overage

1 [oh-ver-eyj]
adjective
1.
beyond the acceptable or desired age: overage for the draft.
2.
older than usual or expected for the activity, position, etc.: an overage baseball player who still outperforms many rookies.
3.
too old to be serviceable; antiquated: She drives an overage car.

Origin:
1885–90; over- + age

Dictionary.com Unabridged

overage

2 [oh-ver-ij]
noun Commerce.
1.
an excess supply of merchandise.
2.
the value of goods in excess of the amount called for by stock records; money in excess of the amount called for by sales records.

Origin:
1940–45; over- + -age

Dictionary.com Unabridged
Based on the Random House Dictionary, © Random House, Inc. 2014.
Cite This Source Link To overage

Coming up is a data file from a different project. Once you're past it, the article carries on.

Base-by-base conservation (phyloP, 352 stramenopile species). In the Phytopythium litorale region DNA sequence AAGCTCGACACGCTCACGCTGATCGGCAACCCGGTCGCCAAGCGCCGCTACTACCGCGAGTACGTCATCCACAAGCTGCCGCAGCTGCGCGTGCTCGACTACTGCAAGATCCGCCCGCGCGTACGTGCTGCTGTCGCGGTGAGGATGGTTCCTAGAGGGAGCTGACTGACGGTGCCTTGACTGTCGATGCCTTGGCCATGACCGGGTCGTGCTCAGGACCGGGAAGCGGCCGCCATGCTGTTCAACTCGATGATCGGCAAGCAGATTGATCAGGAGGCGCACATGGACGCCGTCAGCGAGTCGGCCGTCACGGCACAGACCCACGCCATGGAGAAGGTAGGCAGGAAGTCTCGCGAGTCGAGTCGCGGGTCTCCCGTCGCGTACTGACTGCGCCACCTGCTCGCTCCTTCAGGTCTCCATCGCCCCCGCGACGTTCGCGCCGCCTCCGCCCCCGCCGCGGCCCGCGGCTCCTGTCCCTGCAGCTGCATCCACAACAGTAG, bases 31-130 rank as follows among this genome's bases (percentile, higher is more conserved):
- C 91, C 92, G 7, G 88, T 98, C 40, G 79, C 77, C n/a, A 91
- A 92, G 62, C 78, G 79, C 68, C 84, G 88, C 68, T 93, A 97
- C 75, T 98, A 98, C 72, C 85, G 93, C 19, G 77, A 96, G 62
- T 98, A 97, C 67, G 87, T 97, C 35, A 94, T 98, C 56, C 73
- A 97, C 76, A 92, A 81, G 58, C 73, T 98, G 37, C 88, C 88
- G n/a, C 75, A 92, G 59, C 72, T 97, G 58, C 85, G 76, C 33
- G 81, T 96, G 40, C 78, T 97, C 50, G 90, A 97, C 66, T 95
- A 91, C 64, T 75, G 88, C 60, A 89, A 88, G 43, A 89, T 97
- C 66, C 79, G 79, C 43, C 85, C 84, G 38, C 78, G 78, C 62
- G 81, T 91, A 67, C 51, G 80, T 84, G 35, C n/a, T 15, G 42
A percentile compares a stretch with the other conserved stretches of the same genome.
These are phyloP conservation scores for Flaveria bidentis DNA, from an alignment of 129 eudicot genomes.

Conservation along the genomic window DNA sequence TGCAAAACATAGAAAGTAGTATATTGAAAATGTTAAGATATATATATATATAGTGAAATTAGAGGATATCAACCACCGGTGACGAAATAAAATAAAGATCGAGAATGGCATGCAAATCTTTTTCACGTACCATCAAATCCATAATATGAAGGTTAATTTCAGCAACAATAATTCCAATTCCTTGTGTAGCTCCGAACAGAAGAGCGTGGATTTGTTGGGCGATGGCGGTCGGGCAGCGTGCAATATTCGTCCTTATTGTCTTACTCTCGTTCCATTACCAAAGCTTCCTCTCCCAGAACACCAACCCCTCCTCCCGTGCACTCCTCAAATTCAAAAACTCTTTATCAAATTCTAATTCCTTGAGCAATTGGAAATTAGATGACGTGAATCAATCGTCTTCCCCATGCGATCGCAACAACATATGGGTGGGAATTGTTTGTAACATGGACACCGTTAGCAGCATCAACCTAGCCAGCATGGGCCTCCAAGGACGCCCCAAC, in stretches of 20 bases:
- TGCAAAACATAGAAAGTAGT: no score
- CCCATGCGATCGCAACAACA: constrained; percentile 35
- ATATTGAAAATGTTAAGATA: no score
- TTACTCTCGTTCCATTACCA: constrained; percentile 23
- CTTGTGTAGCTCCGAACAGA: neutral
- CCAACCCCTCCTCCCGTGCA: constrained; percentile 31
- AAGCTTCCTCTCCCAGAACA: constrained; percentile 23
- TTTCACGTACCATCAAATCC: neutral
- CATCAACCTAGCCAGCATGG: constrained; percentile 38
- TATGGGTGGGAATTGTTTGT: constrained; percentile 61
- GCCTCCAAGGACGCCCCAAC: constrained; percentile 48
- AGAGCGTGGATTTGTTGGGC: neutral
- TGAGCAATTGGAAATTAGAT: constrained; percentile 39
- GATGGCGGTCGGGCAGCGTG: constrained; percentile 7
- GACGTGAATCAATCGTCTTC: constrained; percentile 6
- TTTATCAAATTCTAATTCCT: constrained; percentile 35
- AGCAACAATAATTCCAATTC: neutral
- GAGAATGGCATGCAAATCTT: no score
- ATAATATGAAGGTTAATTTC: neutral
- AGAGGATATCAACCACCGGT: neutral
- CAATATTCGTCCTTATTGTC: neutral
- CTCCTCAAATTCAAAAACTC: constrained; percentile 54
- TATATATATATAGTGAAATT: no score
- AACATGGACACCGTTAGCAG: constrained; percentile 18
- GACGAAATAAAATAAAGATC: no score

Collins
World English Dictionary
overage (ˌəʊvərˈeɪdʒ)
 
adj
beyond a specified age

Collins English Dictionary - Complete & Unabridged 10th Edition
2009 © William Collins Sons & Co. Ltd. 1979, 1986 © HarperCollins
Publishers 1998, 2000, 2003, 2005, 2006, 2007, 2009
Cite This Source
Etymonline
Word Origin & History

overage
"a surplus amount," 1945, a banking term, coined from over, on model of shortage.
Online Etymology Dictionary, © 2010 Douglas Harper
Cite This Source
Example sentences
One famous scam is to underbid the weight of your stuff and then after they
  load it, overcharge you for the overage.
Unlimited plans comfort subscribers who fear sudden gushes of overage fees when
  they exceed metered text plans.
Private pensions need only cover the overage above social security because you
  do pay into that system as a private worker.
So rather than getting a huge bill with overage charges, you get degraded
  service until the rollover of your billing cycle.
Copyright © 2014 Dictionary.com, LLC. All rights reserved.
  • Please Login or Sign Up to use the Recent Searches feature